‘Success consists of going from failure to failure without loss of enthusiasm.”- Winston Churchill.
I have been told I am a pretty good writer. In school, I was often commended for my ability, and several Professors encouraged me to go on to graduate school because of it. I would even go so far as to say that my ability to write, making an effort at proofreading, and use of proper APA citation rules is what garnered me a consistent 4.0 G.P.A. throughout my time at Colorado Tech.
Mastery of content was always important, but the writing skill, grammar, punctuation, spelling, proofreading, APA, these things could take a grade down by 9 to 15 points on average, an A might be at best, an A- or at worst, a C+. To me, it was just refusing to cut corners. I treated my education like I would treat my income-earning job, no matter what it might be. Some assumed my skill at writing was due to a talent. It wasn’t.
It was never a talent. I started writing journals by hand in high school. I continued the practice after high school until I acquired some 30 plus journals and realized if I kept writing them at the rate I was going, I was going to be single-handedly responsible for killing an entire forest by the time I was done. I was definitely going to need a lot more bookshelf space.
What does one do with old journals when one is not a famous person anyway? Don’t answer that, I have seen them in local museums if they happen to contain accounts of historic events. In case anybody else needs to know what to do with old hand written journals and diaries. In any case, I kept these journals and started writing online as well and that is pretty much where I picked up most of the skill.
Keeping up with other bloggers who all had a whole lot more skill than I had at the time. Patience, perseverance, and daily practice, literally for years before I ever started going to school. This is what I told classmates who felt discouraged because they were getting docked points on assignments for poor or non-existent APA, poor grammar, spelling errors. We had weekly discussion board assignments so we saw each others work.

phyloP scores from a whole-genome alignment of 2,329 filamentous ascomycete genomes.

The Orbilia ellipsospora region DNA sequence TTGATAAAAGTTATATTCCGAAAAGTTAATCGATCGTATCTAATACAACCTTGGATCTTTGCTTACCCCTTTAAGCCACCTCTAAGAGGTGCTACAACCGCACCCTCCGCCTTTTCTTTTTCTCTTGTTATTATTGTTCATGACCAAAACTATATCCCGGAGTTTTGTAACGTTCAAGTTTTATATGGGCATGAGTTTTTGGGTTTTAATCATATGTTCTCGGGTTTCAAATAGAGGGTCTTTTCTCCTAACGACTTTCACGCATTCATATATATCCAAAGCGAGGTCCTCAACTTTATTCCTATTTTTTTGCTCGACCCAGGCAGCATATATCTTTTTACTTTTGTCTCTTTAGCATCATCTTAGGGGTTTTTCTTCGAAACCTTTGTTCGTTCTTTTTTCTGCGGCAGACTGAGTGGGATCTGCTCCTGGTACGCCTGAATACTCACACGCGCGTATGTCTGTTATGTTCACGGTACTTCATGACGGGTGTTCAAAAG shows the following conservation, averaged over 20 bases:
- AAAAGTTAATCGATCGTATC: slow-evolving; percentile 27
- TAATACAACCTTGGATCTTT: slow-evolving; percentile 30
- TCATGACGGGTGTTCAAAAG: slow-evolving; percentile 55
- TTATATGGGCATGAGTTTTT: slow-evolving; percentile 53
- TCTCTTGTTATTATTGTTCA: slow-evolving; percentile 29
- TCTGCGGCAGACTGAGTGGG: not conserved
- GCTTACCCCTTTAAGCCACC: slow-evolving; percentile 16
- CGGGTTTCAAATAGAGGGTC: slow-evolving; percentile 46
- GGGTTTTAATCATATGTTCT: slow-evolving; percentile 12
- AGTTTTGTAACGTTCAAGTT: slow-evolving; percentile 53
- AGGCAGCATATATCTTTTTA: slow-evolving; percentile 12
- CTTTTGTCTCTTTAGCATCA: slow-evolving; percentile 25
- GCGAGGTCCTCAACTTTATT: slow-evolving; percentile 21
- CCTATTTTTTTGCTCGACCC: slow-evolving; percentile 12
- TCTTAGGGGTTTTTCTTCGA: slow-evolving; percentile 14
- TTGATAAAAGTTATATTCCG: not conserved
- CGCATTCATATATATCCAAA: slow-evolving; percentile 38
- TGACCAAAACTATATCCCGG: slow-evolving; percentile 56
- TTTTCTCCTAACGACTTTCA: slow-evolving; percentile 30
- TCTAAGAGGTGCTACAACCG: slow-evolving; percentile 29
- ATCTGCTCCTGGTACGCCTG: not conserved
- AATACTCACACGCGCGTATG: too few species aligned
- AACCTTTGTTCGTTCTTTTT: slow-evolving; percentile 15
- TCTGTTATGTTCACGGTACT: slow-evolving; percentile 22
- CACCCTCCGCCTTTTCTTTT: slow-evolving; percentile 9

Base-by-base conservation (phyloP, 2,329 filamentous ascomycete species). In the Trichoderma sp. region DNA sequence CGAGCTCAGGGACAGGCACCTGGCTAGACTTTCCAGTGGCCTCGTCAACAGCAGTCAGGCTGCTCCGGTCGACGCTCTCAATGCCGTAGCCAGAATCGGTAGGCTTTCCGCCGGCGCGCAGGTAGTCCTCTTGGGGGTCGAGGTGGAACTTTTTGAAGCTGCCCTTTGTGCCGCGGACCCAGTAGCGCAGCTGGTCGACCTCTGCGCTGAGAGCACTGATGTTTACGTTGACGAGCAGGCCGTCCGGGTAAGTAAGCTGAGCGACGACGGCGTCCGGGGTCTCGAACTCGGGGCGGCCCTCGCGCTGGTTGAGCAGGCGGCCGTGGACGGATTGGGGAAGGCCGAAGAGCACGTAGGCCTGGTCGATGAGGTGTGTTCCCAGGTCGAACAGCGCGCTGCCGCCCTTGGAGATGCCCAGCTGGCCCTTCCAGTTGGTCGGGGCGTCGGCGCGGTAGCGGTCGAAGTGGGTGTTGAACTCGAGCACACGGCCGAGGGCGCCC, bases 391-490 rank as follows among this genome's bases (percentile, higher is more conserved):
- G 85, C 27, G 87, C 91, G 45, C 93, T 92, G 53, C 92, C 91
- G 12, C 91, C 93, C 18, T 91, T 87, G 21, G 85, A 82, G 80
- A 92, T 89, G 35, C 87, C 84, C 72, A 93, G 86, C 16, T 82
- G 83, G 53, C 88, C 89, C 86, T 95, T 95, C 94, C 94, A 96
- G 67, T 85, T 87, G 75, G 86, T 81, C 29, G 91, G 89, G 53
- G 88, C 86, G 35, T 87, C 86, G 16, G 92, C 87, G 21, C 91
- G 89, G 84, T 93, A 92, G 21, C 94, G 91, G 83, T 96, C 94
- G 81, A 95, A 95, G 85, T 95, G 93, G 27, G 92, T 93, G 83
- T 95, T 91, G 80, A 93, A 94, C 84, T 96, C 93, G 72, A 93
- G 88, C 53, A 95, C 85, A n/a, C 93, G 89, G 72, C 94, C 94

Sometimes fellow classmates seemed like they were judging themselves by comparing their work with mine. There were times when they would say things like “I will never be a good writer, I don’t have your talent“. And then I would say “Talent? It only seems like talent. This is two plus decades worth of daily practice. This is the result of hard work and a ridiculous amount of practice.” And then I would offer them advice if wanted.
I had a lot of fun learning to write over the years, and it was totally a process. I still had some bad habits even when I started going to school. I was the queen of the run-on sentence and a violent abuser of ellipsis points… Sometimes, a class requirement included conciseness and brevity and I’d lose points on the first few assignments until the Professor caught up on grading and explained the class involved business writing.
And now I still routinely abuse semi-colons; have you noticed that yet? In any case writing is just like art. It requires dedication and persistence in practice. And speaking of art; some things I also enjoyed doing but never practiced with the consistency and dedication I put into regular writing: poetry, drawing, and painting. Truth be told, I am a regular butcher of the arts of poetry, drawing, and painting.
My poetry is a crime against all things Shakespeare, Dickinson, and Poe. My paintings and drawings are atrocities of such horror that were an art critic to come across them, he or she would likely murder me slowly with my own pencils. But this has never stopped me from the occasional malicious intent on paper or canvas.
Nor has it caused me enough shame to refrain from gleefully inflicting it upon the unsuspecting eye of friends, family, or random strangers on the internet.
I thoroughly love to fail, and fail, and fail again with much enthusiasm. I only wish I had more time and a better work space. Someday I would like to have a room specifically dedicated for the purposes of working with ink, pencil, and paint where cat paws can be kept at bay. Have you ever tried to get gesso off the hindquarters of a black cat? Or keep them out of the paintbrush water? Or away from chewing on your favorite paint brush?
Come to think of it, that is probably why I chose to stick with writing.